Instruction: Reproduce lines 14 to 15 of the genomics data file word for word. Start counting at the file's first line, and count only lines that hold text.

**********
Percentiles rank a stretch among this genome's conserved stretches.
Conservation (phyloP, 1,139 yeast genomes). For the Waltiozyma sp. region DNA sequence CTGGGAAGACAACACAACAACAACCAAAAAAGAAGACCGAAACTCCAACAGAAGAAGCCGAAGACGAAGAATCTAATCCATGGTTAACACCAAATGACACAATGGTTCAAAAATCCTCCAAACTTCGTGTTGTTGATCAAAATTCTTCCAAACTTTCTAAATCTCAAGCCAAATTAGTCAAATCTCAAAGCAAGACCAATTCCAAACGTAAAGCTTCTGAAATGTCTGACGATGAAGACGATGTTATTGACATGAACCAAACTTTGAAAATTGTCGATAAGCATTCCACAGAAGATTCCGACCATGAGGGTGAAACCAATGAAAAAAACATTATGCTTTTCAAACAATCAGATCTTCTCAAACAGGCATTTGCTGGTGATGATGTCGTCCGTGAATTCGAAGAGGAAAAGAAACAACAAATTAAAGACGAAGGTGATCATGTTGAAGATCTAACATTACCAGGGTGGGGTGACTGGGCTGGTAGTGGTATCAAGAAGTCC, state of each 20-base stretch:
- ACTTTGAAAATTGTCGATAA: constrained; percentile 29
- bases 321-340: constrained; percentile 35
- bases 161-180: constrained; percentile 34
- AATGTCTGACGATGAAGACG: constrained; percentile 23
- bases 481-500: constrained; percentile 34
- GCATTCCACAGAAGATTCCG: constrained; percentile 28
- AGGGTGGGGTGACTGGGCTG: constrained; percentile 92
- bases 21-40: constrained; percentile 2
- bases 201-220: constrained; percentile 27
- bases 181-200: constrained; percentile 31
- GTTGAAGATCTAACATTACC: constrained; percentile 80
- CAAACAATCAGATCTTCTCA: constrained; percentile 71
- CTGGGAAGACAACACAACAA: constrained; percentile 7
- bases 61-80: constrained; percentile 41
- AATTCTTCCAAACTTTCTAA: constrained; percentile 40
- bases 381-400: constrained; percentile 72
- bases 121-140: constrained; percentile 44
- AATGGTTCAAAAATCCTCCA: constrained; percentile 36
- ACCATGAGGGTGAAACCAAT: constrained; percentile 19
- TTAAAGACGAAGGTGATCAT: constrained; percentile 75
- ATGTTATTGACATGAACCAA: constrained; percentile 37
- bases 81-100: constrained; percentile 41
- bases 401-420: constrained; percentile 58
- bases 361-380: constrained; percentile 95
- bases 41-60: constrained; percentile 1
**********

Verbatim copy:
- CAAACAATCAGATCTTCTCA: constrained; percentile 71
- CTGGGAAGACAACACAACAA: constrained; percentile 7